Gulf Coast Kid’s House, The NISSI Project host anti-human trafficking conference

Special to Gannett

PENSACOLA — Gulf Coast Kid’s House and The NISSI Project recently

announced the inaugural Anti-Human Trafficking Conference to improve the multi-disciplinary development in Escambia and Santa Rosa counties. The virtual conference was held on Dec. 17.

The conference, funded by a grant from the National Children’s Alliance and sponsored by the law firm Levin Papantonio Rafferty, was a day-long virtual event that featured sessions focused on training for law enforcement and first responders; updates on local and national trends in trafficking; adversities facing children; and a Q&A panel discussion with trafficking survivors

The event kicked off with a keynote speech from the president of The NISSI Project, Sara Lefevers, followed by the first session “Training from a Federal Perspective,” led by Michael Billet, a senior manager of policy research at the U.S. Chamber of Commerce.

“It’s important that the community learn and understand the signs and trends of human traffickers,” said GCKH’s executive director Stacey Kostevicki. “With the proper training, together, we can make a difference for our children and community.”

The second session of the day, “Adverse Childhood Experiences,” was hosted by Hollie Jeffery, an advocate for abused and neglected children and the founder of Ace Institute, an organization committed to helps survivors of child abuse.

“It is crucial that we help survivors transition to an aftercare program like that offered by The NISSI Project by meeting their immediate needs, providing them with verified solutions, and empowering them to take their first step towards freedom,” Lefevers said. “This training will be the first of many trainings that result from the launch of the Esca-Rosa Multi-Disciplinary Response Team – a survivor-centric, community-based program.”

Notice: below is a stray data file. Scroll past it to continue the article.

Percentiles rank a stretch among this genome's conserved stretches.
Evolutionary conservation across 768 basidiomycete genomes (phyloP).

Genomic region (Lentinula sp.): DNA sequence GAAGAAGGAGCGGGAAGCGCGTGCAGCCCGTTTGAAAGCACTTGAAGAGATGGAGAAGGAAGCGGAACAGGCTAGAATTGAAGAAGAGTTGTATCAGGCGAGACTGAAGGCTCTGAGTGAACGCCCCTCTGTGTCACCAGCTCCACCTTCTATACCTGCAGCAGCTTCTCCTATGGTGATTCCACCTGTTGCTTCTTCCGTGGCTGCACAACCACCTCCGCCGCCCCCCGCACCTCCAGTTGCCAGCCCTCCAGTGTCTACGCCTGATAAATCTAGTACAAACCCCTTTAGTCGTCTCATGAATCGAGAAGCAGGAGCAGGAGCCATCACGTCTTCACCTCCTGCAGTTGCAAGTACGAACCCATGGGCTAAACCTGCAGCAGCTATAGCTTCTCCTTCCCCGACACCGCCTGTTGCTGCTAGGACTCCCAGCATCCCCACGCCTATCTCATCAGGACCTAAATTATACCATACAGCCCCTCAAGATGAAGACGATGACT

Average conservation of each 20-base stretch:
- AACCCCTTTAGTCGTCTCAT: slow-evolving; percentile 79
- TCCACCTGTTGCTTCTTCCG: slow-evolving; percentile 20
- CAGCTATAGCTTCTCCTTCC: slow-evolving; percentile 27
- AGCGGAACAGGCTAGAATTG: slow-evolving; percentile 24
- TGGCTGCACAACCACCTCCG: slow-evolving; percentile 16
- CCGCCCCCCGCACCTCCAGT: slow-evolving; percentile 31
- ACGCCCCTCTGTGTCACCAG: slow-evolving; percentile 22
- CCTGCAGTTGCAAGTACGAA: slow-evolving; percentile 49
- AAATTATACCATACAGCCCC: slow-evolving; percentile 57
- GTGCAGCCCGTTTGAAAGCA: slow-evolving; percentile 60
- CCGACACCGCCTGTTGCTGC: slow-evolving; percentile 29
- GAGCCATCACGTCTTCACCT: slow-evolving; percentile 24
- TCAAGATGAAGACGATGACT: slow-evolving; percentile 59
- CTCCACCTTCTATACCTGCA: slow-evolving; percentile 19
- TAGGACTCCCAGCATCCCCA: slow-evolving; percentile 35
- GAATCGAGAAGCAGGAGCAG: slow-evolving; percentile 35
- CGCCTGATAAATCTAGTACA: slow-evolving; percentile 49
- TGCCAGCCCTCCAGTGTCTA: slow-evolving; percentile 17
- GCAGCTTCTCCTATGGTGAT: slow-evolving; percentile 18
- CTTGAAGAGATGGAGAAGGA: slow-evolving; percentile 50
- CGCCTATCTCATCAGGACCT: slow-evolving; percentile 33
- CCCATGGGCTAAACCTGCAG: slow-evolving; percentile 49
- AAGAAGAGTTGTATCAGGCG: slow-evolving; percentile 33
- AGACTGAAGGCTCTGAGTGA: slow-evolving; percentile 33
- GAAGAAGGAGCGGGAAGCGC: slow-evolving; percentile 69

The third session, “Trends in Human Trafficking," was focused on helping law enforcement and first responders recognize the signs of trafficking. The session reviewed a case study and provided training led by renowned trafficking instructor Cpl. Alan Wilkett, a retired law officer from the Pasco County Sherriff’s Office, and legal insight from Dani Pinter, senior legal counsel for NCOSE and its Law Center.

Following the morning sessions, attorneys from the law firm Levin Papantonio Rafferty’s trafficking team hosted a “Lunch & Learn” break to provide updates on trafficking cases being litigated, as well as trends and issues in trafficking.

“We are committed to hold the tech and hospitality companies that are complicit in allowing trafficking to take place on their platforms and properties accountable for their roles,” said Levin Papantonio Rafferty attorney and member of the firm’s trafficking team Kim Adams. “We will not stop fighting for survivors of trafficking until we end this endemic.”

The day concluded with a Q&A panel discussion with trafficking survivors and was moderated by Kelsey Hill, founder of Beyond Beauty by NISSI, a trafficking program for the salon and spa industry, and Fashioned for More, an annual fundraiser that shares stories of survivors who have found restoration and embraced their true calling in life. On the panel were Rachel Timothy, whose story begins as a 9 year old; Alicia Tappan, a survivor leader and program director for The Secret Place; and Tiffany Parker, a motivational speaker and educator covering the topic of human trafficking.